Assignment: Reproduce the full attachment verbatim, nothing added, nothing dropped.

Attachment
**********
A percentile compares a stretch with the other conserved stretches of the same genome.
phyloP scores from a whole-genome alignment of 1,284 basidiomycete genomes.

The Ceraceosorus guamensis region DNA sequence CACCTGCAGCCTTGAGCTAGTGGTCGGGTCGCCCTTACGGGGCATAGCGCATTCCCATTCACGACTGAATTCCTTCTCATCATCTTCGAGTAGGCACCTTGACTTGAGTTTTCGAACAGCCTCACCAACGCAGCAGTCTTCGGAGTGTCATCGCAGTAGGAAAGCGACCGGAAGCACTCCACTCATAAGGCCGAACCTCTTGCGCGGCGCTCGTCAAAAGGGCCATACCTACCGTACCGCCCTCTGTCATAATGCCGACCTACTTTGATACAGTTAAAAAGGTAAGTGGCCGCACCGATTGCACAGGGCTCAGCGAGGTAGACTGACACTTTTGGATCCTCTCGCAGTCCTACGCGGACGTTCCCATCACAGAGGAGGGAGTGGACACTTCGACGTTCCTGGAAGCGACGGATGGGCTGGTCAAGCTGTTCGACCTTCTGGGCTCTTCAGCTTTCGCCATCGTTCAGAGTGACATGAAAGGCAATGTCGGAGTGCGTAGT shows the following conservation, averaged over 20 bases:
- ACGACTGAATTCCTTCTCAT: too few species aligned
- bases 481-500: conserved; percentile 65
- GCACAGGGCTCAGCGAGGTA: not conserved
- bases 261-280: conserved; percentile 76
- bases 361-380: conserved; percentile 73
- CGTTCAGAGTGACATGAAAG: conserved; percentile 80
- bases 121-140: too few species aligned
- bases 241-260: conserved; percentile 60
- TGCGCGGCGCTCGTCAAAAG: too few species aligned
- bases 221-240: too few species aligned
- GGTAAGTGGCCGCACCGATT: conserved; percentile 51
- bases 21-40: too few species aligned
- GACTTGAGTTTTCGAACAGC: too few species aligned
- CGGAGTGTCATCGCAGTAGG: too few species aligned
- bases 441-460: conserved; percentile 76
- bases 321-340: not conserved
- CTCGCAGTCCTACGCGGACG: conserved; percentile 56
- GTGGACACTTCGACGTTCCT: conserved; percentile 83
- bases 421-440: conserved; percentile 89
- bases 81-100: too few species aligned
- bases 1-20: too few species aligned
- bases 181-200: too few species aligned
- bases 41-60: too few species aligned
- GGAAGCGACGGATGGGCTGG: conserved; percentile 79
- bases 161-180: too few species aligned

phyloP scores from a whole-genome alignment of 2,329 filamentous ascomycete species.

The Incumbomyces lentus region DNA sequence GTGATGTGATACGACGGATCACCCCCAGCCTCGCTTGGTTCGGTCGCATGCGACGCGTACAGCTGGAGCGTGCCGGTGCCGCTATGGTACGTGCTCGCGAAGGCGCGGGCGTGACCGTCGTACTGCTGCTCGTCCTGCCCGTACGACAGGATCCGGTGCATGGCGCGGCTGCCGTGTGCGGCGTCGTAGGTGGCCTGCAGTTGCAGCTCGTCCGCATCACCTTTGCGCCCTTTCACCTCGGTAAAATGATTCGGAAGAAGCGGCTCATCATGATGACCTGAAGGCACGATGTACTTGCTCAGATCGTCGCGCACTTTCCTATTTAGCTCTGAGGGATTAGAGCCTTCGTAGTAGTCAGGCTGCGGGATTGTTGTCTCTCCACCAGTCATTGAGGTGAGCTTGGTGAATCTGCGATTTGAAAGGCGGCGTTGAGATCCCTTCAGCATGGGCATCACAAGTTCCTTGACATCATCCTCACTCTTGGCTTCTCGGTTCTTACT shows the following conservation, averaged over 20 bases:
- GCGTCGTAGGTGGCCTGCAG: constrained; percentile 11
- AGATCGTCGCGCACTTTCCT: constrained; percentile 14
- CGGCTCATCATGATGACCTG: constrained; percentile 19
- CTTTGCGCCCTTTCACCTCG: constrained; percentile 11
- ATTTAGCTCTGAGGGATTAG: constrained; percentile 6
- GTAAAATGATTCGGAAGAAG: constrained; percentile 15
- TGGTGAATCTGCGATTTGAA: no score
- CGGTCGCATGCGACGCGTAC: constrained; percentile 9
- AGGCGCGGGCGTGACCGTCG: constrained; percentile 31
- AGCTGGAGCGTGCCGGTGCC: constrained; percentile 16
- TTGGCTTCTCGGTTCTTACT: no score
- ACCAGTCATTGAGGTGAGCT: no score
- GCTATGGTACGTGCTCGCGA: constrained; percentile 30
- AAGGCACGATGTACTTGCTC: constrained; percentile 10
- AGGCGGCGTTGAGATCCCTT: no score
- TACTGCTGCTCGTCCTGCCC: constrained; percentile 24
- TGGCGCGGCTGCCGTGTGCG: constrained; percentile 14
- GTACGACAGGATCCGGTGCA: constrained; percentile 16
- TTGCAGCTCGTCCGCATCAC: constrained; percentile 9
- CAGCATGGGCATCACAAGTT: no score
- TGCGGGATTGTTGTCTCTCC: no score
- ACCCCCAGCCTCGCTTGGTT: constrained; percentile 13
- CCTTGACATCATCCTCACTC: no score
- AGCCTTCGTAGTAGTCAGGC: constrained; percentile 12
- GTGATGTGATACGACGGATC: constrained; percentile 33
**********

A percentile compares a stretch with the other conserved stretches of the same genome.
phyloP scores from a whole-genome alignment of 1,284 basidiomycete genomes.

The Ceraceosorus guamensis region DNA sequence CACCTGCAGCCTTGAGCTAGTGGTCGGGTCGCCCTTACGGGGCATAGCGCATTCCCATTCACGACTGAATTCCTTCTCATCATCTTCGAGTAGGCACCTTGACTTGAGTTTTCGAACAGCCTCACCAACGCAGCAGTCTTCGGAGTGTCATCGCAGTAGGAAAGCGACCGGAAGCACTCCACTCATAAGGCCGAACCTCTTGCGCGGCGCTCGTCAAAAGGGCCATACCTACCGTACCGCCCTCTGTCATAATGCCGACCTACTTTGATACAGTTAAAAAGGTAAGTGGCCGCACCGATTGCACAGGGCTCAGCGAGGTAGACTGACACTTTTGGATCCTCTCGCAGTCCTACGCGGACGTTCCCATCACAGAGGAGGGAGTGGACACTTCGACGTTCCTGGAAGCGACGGATGGGCTGGTCAAGCTGTTCGACCTTCTGGGCTCTTCAGCTTTCGCCATCGTTCAGAGTGACATGAAAGGCAATGTCGGAGTGCGTAGT shows the following conservation, averaged over 20 bases:
- ACGACTGAATTCCTTCTCAT: too few species aligned
- bases 481-500: conserved; percentile 65
- GCACAGGGCTCAGCGAGGTA: not conserved
- bases 261-280: conserved; percentile 76
- bases 361-380: conserved; percentile 73
- CGTTCAGAGTGACATGAAAG: conserved; percentile 80
- bases 121-140: too few species aligned
- bases 241-260: conserved; percentile 60
- TGCGCGGCGCTCGTCAAAAG: too few species aligned
- bases 221-240: too few species aligned
- GGTAAGTGGCCGCACCGATT: conserved; percentile 51
- bases 21-40: too few species aligned
- GACTTGAGTTTTCGAACAGC: too few species aligned
- CGGAGTGTCATCGCAGTAGG: too few species aligned
- bases 441-460: conserved; percentile 76
- bases 321-340: not conserved
- CTCGCAGTCCTACGCGGACG: conserved; percentile 56
- GTGGACACTTCGACGTTCCT: conserved; percentile 83
- bases 421-440: conserved; percentile 89
- bases 81-100: too few species aligned
- bases 1-20: too few species aligned
- bases 181-200: too few species aligned
- bases 41-60: too few species aligned
- GGAAGCGACGGATGGGCTGG: conserved; percentile 79
- bases 161-180: too few species aligned

phyloP scores from a whole-genome alignment of 2,329 filamentous ascomycete species.

The Incumbomyces lentus region DNA sequence GTGATGTGATACGACGGATCACCCCCAGCCTCGCTTGGTTCGGTCGCATGCGACGCGTACAGCTGGAGCGTGCCGGTGCCGCTATGGTACGTGCTCGCGAAGGCGCGGGCGTGACCGTCGTACTGCTGCTCGTCCTGCCCGTACGACAGGATCCGGTGCATGGCGCGGCTGCCGTGTGCGGCGTCGTAGGTGGCCTGCAGTTGCAGCTCGTCCGCATCACCTTTGCGCCCTTTCACCTCGGTAAAATGATTCGGAAGAAGCGGCTCATCATGATGACCTGAAGGCACGATGTACTTGCTCAGATCGTCGCGCACTTTCCTATTTAGCTCTGAGGGATTAGAGCCTTCGTAGTAGTCAGGCTGCGGGATTGTTGTCTCTCCACCAGTCATTGAGGTGAGCTTGGTGAATCTGCGATTTGAAAGGCGGCGTTGAGATCCCTTCAGCATGGGCATCACAAGTTCCTTGACATCATCCTCACTCTTGGCTTCTCGGTTCTTACT shows the following conservation, averaged over 20 bases:
- GCGTCGTAGGTGGCCTGCAG: constrained; percentile 11
- AGATCGTCGCGCACTTTCCT: constrained; percentile 14
- CGGCTCATCATGATGACCTG: constrained; percentile 19
- CTTTGCGCCCTTTCACCTCG: constrained; percentile 11
- ATTTAGCTCTGAGGGATTAG: constrained; percentile 6
- GTAAAATGATTCGGAAGAAG: constrained; percentile 15
- TGGTGAATCTGCGATTTGAA: no score
- CGGTCGCATGCGACGCGTAC: constrained; percentile 9
- AGGCGCGGGCGTGACCGTCG: constrained; percentile 31
- AGCTGGAGCGTGCCGGTGCC: constrained; percentile 16
- TTGGCTTCTCGGTTCTTACT: no score
- ACCAGTCATTGAGGTGAGCT: no score
- GCTATGGTACGTGCTCGCGA: constrained; percentile 30
- AAGGCACGATGTACTTGCTC: constrained; percentile 10
- AGGCGGCGTTGAGATCCCTT: no score
- TACTGCTGCTCGTCCTGCCC: constrained; percentile 24
- TGGCGCGGCTGCCGTGTGCG: constrained; percentile 14
- GTACGACAGGATCCGGTGCA: constrained; percentile 16
- TTGCAGCTCGTCCGCATCAC: constrained; percentile 9
- CAGCATGGGCATCACAAGTT: no score
- TGCGGGATTGTTGTCTCTCC: no score
- ACCCCCAGCCTCGCTTGGTT: constrained; percentile 13
- CCTTGACATCATCCTCACTC: no score
- AGCCTTCGTAGTAGTCAGGC: constrained; percentile 12
- GTGATGTGATACGACGGATC: constrained; percentile 33